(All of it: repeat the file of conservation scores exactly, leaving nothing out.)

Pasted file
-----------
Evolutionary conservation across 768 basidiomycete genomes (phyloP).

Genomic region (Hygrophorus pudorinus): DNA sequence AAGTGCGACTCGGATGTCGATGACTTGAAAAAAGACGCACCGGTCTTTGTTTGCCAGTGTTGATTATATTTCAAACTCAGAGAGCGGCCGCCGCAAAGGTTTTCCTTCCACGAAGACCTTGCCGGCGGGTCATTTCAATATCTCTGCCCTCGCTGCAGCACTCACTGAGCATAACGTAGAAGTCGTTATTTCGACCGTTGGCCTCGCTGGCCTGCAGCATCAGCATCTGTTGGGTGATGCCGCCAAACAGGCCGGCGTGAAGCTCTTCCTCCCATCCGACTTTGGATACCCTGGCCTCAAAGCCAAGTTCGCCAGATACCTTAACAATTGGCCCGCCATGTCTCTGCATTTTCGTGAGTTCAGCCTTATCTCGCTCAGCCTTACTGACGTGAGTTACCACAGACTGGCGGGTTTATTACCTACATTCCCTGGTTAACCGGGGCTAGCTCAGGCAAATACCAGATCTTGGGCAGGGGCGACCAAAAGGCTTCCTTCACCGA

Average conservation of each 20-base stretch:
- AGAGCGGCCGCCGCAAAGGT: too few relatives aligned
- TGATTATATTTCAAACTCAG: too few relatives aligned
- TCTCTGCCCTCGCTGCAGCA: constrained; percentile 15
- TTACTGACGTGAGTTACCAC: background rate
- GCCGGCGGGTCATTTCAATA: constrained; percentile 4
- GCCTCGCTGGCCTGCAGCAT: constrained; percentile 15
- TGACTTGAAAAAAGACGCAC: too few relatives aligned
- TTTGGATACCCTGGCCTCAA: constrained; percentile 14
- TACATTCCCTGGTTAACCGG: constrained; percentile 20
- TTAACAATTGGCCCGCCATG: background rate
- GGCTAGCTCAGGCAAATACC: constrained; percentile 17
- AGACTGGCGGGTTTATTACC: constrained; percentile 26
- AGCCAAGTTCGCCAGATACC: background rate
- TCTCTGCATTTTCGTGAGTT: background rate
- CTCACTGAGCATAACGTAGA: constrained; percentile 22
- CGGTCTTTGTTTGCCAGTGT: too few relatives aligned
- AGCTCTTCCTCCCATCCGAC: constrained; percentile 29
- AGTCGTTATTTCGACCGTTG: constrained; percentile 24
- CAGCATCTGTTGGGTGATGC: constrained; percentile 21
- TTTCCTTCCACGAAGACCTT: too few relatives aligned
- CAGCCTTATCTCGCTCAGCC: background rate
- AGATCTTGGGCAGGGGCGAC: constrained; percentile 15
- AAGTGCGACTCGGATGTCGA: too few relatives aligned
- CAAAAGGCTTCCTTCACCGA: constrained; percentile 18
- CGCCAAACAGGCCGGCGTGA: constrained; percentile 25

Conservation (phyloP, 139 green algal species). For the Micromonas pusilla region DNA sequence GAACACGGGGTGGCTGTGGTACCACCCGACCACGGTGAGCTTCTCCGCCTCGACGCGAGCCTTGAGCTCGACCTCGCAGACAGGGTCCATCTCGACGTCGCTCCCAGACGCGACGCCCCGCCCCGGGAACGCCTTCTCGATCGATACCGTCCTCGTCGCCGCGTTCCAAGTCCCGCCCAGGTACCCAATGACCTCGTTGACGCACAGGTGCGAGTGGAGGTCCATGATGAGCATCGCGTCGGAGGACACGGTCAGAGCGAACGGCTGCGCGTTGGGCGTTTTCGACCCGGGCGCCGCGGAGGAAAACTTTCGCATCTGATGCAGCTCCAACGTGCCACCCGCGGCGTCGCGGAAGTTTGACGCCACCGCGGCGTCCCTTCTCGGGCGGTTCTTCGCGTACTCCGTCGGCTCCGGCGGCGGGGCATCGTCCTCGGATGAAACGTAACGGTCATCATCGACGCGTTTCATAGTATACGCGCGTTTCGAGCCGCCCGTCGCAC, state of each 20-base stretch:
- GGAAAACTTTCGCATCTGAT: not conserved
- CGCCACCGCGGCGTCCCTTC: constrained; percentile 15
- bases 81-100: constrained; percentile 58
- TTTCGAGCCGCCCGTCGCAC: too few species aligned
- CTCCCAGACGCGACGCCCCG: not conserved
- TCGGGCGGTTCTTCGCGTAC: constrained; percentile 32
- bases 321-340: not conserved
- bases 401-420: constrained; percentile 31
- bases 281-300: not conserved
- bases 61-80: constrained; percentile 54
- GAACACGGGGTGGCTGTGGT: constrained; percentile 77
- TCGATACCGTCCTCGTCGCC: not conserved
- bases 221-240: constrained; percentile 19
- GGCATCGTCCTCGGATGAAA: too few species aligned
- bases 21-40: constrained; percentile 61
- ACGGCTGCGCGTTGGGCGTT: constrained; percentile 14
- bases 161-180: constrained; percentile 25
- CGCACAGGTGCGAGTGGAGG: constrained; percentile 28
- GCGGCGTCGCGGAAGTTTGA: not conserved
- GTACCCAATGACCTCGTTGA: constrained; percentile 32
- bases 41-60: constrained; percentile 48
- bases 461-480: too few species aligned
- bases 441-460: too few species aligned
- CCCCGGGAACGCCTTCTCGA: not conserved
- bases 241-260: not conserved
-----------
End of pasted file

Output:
Evolutionary conservation across 768 basidiomycete genomes (phyloP).

Genomic region (Hygrophorus pudorinus): DNA sequence AAGTGCGACTCGGATGTCGATGACTTGAAAAAAGACGCACCGGTCTTTGTTTGCCAGTGTTGATTATATTTCAAACTCAGAGAGCGGCCGCCGCAAAGGTTTTCCTTCCACGAAGACCTTGCCGGCGGGTCATTTCAATATCTCTGCCCTCGCTGCAGCACTCACTGAGCATAACGTAGAAGTCGTTATTTCGACCGTTGGCCTCGCTGGCCTGCAGCATCAGCATCTGTTGGGTGATGCCGCCAAACAGGCCGGCGTGAAGCTCTTCCTCCCATCCGACTTTGGATACCCTGGCCTCAAAGCCAAGTTCGCCAGATACCTTAACAATTGGCCCGCCATGTCTCTGCATTTTCGTGAGTTCAGCCTTATCTCGCTCAGCCTTACTGACGTGAGTTACCACAGACTGGCGGGTTTATTACCTACATTCCCTGGTTAACCGGGGCTAGCTCAGGCAAATACCAGATCTTGGGCAGGGGCGACCAAAAGGCTTCCTTCACCGA

Average conservation of each 20-base stretch:
- AGAGCGGCCGCCGCAAAGGT: too few relatives aligned
- TGATTATATTTCAAACTCAG: too few relatives aligned
- TCTCTGCCCTCGCTGCAGCA: constrained; percentile 15
- TTACTGACGTGAGTTACCAC: background rate
- GCCGGCGGGTCATTTCAATA: constrained; percentile 4
- GCCTCGCTGGCCTGCAGCAT: constrained; percentile 15
- TGACTTGAAAAAAGACGCAC: too few relatives aligned
- TTTGGATACCCTGGCCTCAA: constrained; percentile 14
- TACATTCCCTGGTTAACCGG: constrained; percentile 20
- TTAACAATTGGCCCGCCATG: background rate
- GGCTAGCTCAGGCAAATACC: constrained; percentile 17
- AGACTGGCGGGTTTATTACC: constrained; percentile 26
- AGCCAAGTTCGCCAGATACC: background rate
- TCTCTGCATTTTCGTGAGTT: background rate
- CTCACTGAGCATAACGTAGA: constrained; percentile 22
- CGGTCTTTGTTTGCCAGTGT: too few relatives aligned
- AGCTCTTCCTCCCATCCGAC: constrained; percentile 29
- AGTCGTTATTTCGACCGTTG: constrained; percentile 24
- CAGCATCTGTTGGGTGATGC: constrained; percentile 21
- TTTCCTTCCACGAAGACCTT: too few relatives aligned
- CAGCCTTATCTCGCTCAGCC: background rate
- AGATCTTGGGCAGGGGCGAC: constrained; percentile 15
- AAGTGCGACTCGGATGTCGA: too few relatives aligned
- CAAAAGGCTTCCTTCACCGA: constrained; percentile 18
- CGCCAAACAGGCCGGCGTGA: constrained; percentile 25

Conservation (phyloP, 139 green algal species). For the Micromonas pusilla region DNA sequence GAACACGGGGTGGCTGTGGTACCACCCGACCACGGTGAGCTTCTCCGCCTCGACGCGAGCCTTGAGCTCGACCTCGCAGACAGGGTCCATCTCGACGTCGCTCCCAGACGCGACGCCCCGCCCCGGGAACGCCTTCTCGATCGATACCGTCCTCGTCGCCGCGTTCCAAGTCCCGCCCAGGTACCCAATGACCTCGTTGACGCACAGGTGCGAGTGGAGGTCCATGATGAGCATCGCGTCGGAGGACACGGTCAGAGCGAACGGCTGCGCGTTGGGCGTTTTCGACCCGGGCGCCGCGGAGGAAAACTTTCGCATCTGATGCAGCTCCAACGTGCCACCCGCGGCGTCGCGGAAGTTTGACGCCACCGCGGCGTCCCTTCTCGGGCGGTTCTTCGCGTACTCCGTCGGCTCCGGCGGCGGGGCATCGTCCTCGGATGAAACGTAACGGTCATCATCGACGCGTTTCATAGTATACGCGCGTTTCGAGCCGCCCGTCGCAC, state of each 20-base stretch:
- GGAAAACTTTCGCATCTGAT: not conserved
- CGCCACCGCGGCGTCCCTTC: constrained; percentile 15
- bases 81-100: constrained; percentile 58
- TTTCGAGCCGCCCGTCGCAC: too few species aligned
- CTCCCAGACGCGACGCCCCG: not conserved
- TCGGGCGGTTCTTCGCGTAC: constrained; percentile 32
- bases 321-340: not conserved
- bases 401-420: constrained; percentile 31
- bases 281-300: not conserved
- bases 61-80: constrained; percentile 54
- GAACACGGGGTGGCTGTGGT: constrained; percentile 77
- TCGATACCGTCCTCGTCGCC: not conserved
- bases 221-240: constrained; percentile 19
- GGCATCGTCCTCGGATGAAA: too few species aligned
- bases 21-40: constrained; percentile 61
- ACGGCTGCGCGTTGGGCGTT: constrained; percentile 14
- bases 161-180: constrained; percentile 25
- CGCACAGGTGCGAGTGGAGG: constrained; percentile 28
- GCGGCGTCGCGGAAGTTTGA: not conserved
- GTACCCAATGACCTCGTTGA: constrained; percentile 32
- bases 41-60: constrained; percentile 48
- bases 461-480: too few species aligned
- bases 441-460: too few species aligned
- CCCCGGGAACGCCTTCTCGA: not conserved
- bases 241-260: not conserved